Archived

This topic is now archived and is closed to further replies.

Arch@on

Wierd camera spin redux ^10

Recommended Posts

Today I was experimenting with some stuff(implemented the type of camera described in OpenGL super bible) and found out that if I move my mouse enough when not using loadIdentity instead of loadMatrix my camera starts to spin vigorously. Is this called Gimbal lock? Is there any easy way to prevent this other than limiting view range? If I use: glLoadMatrix(view); glRotatef(orientation[0], view[0], view[4], view[8] glRotatef(orientation[0], view[1], view[5], view[9] glTranslate(pos[0], pos[1], pos[2]); glGetFloatv(modelview_matrix, view); I don''t get that spin, but the camera behaviour changes and instead of camera rotation around own axis, I get extremely retarded camera rotation around point. Can someone explain this behaviour?

Share this post


Link to post
Share on other sites
you found that in opengl super bible? can somebody shoot me? thats the book i used to get into opengl and why did i have to come up with something myself that was already there? which chapter? please tell me one of sweets (which i skiped after a few.. terrible explanations and some of his examples wouldnt even work). though this seems to use a little less work by not using a camera transformation but a view matrix and translate rather than doing it yourself with a few dotproducts..

is position a change in position? is it seperate from view?
are you sure you want to rotate orientation[0] degree around both axes? is this value reset, only used after input was made or applied each frame without being set to 0 after applying it?
else i''d have to the see more of the code.. maybe the whole rendering loop

Share this post


Link to post
Share on other sites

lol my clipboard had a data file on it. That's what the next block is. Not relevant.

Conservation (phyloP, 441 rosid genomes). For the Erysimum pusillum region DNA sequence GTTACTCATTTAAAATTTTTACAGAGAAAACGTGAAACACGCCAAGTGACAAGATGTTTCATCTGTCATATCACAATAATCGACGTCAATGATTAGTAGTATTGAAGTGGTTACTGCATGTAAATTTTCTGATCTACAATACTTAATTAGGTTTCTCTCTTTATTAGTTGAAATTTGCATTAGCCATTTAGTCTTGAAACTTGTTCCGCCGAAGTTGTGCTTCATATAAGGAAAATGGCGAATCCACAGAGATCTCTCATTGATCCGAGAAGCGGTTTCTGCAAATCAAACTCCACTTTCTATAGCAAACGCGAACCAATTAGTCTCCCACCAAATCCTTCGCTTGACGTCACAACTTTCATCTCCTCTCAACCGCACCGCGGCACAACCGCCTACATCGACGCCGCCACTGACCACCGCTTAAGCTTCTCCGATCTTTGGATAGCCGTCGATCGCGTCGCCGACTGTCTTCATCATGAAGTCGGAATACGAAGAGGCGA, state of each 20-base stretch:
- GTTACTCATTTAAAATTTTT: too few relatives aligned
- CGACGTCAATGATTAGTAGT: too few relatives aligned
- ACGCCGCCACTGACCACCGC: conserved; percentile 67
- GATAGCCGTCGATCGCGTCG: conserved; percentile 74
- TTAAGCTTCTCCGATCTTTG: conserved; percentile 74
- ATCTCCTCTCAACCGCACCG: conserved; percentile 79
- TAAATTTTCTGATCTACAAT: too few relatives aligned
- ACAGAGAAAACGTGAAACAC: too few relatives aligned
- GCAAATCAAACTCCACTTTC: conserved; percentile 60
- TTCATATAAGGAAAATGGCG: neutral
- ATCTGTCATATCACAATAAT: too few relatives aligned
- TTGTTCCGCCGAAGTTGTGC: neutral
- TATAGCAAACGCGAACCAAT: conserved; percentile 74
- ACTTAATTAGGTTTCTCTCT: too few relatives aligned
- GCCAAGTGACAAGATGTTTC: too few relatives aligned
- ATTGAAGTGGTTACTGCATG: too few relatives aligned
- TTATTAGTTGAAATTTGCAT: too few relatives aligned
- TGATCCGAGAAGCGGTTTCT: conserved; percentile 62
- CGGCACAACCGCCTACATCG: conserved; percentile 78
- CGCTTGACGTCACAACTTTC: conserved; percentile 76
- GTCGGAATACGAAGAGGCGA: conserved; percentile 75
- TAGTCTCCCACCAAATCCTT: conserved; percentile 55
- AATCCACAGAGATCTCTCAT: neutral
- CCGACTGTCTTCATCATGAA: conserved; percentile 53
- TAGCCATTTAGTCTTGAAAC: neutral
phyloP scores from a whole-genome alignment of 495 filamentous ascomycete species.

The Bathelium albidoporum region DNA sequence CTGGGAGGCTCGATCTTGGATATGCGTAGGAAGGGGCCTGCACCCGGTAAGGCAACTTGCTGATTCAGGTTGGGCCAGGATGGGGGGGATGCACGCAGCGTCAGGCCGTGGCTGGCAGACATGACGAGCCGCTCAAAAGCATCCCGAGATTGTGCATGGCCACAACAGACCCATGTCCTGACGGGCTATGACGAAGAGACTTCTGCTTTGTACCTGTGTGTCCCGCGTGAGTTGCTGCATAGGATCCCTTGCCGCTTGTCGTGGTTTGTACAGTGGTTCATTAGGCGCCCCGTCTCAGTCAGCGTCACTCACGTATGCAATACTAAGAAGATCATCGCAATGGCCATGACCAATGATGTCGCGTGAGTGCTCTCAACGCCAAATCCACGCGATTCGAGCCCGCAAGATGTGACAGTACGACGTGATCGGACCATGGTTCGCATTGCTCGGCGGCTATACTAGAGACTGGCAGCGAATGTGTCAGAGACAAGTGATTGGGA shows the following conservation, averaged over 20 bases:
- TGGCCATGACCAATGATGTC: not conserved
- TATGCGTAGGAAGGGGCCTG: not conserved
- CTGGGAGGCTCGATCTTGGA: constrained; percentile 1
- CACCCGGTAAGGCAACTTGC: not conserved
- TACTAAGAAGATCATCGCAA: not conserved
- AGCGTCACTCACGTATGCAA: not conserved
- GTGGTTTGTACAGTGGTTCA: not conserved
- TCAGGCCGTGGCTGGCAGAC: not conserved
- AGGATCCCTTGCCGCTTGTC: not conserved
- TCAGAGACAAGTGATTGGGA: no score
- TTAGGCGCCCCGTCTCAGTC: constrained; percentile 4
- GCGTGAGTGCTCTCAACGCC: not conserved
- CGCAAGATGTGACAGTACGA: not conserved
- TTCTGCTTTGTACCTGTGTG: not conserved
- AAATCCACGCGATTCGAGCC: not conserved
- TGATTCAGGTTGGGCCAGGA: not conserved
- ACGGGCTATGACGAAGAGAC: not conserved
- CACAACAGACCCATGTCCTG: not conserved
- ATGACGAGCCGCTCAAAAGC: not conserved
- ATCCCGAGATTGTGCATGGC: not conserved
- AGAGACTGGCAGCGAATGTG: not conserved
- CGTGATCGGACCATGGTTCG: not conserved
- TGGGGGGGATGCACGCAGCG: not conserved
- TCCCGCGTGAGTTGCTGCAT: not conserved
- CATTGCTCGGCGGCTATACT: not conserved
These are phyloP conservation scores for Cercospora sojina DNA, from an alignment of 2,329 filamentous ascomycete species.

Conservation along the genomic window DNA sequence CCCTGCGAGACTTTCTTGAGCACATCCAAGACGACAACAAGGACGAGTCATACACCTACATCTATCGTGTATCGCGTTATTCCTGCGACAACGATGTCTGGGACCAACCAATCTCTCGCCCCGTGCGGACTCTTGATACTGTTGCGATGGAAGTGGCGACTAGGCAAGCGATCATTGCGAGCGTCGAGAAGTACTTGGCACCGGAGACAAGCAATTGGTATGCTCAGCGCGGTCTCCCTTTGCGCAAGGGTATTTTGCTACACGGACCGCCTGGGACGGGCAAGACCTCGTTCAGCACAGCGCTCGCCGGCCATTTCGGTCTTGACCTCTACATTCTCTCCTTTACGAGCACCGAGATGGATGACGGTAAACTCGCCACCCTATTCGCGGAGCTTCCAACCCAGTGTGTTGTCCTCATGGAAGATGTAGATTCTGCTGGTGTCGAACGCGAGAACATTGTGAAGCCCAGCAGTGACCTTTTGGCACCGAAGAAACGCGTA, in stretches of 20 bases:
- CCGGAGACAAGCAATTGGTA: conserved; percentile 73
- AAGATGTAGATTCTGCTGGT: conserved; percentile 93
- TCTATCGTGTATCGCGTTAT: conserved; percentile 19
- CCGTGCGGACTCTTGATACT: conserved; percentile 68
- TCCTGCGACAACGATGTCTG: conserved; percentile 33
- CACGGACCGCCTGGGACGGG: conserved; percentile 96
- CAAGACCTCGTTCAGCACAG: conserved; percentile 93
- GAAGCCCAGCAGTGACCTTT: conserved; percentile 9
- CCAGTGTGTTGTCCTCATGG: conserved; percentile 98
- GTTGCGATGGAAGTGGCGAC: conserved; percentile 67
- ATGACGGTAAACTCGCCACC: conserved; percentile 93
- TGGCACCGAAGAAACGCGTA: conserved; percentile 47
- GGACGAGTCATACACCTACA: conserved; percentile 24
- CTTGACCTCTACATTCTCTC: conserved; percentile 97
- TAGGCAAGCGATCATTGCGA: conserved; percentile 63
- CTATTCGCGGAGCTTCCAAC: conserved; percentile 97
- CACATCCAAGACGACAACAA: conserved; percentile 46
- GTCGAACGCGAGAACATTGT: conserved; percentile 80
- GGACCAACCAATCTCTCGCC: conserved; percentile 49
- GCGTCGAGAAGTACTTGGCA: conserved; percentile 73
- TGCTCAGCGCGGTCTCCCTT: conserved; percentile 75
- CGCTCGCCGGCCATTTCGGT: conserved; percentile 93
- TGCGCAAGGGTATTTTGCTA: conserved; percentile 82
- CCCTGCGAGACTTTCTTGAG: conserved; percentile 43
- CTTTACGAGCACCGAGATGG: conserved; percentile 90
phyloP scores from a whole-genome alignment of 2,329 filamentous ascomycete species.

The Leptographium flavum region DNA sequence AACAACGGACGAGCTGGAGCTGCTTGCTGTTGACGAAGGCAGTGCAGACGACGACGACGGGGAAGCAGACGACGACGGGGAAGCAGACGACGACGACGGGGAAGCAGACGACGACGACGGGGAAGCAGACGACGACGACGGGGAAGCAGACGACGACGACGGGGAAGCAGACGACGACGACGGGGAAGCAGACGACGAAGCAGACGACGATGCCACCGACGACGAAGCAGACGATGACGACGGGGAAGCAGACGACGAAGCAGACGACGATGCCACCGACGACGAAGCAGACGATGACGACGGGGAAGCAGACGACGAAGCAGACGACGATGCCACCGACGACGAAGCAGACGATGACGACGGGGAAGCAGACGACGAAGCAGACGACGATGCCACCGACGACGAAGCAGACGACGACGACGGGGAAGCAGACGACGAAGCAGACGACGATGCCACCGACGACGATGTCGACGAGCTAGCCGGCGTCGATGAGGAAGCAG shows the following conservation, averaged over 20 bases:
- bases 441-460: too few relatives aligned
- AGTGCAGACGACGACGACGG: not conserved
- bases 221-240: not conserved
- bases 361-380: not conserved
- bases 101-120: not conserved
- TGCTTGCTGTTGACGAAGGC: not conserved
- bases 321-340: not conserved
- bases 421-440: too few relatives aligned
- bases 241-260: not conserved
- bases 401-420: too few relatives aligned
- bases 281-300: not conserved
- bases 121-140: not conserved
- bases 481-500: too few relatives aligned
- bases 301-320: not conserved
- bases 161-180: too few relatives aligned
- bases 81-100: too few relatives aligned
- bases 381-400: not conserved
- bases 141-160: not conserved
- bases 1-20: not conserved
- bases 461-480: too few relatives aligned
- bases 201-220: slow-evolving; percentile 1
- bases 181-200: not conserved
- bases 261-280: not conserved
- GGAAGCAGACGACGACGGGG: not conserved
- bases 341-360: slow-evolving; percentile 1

Ahem, I figured the one myself(sort of looking through examples), but when I browsed through book, that is explained on page 631 opengl super bible second edition.

The first rotation is supposed to be orientation[1], which is y.

Actually I figured it out. The spin disappears, if I use the cardinal axes as the "direction" of rotation instead of using the last matrice as the direction of rotation.

So correct version is:

gl.loadIdentity();
gl.rotatef(orientation[1], 0, 1, 0);
gl.rotatef(orientation[0], 1, 0, 0); gl.translatef(-displacement[0],-displacement[1],-displacement[2]);

and then perhaps getFloatv if you want the matrix. At least it *seems* to work fine.

Share this post


Link to post
Share on other sites
phew.. looked at it and its the "just rotate the cam somehow using some angles"-approach... its fine for fps cameras, as you just rotate around the global y and the local x axis.

if you dont want to roll or fly a plane with it thats as easy as it will get ,-)

your first code rotated abouot local y and x, so if you wanted fps style movement it might look wrong. if you rotate left/right while looking up/down..

whats happening to the position is quite easy. if position holds your current position, then youre adding it all the time. gltranslate will change the matrix, then you read it back into view, next time you apply the translation again, additional to the translation already stored in the view matrix.

and of course orientation should (like position) only contain the last change in angle/position and the angle/position itself. then its euler angles again and they will lose the order in which you transformed the camera which will never work when things get more than "quite simple" (like fps style for example)

Share this post


Link to post
Share on other sites
Actually, it is easy to modify to get more than simple FPS camera as you can replace cameras matrix with the object''s matrix to get "around" object rotation. Basically I''d say this is a good camera start, although far away from complete camera.

Share this post


Link to post
Share on other sites
right... for 3rd person you could just copy the objects matrix, rotate left/right and up/down and then move back. you''ll only get into trouble if you start rotating alot

Share this post


Link to post
Share on other sites
its not exactly the most efficient way.. but easy to understand and implement and... doing it once per frame for the camera makes the point of efficiency extremely obsolete.

except you also meant first person shooter with fps.. in that case i wouldnt know what you want to say.

[edited by - Trienco on April 29, 2003 12:50:55 PM]

Share this post


Link to post
Share on other sites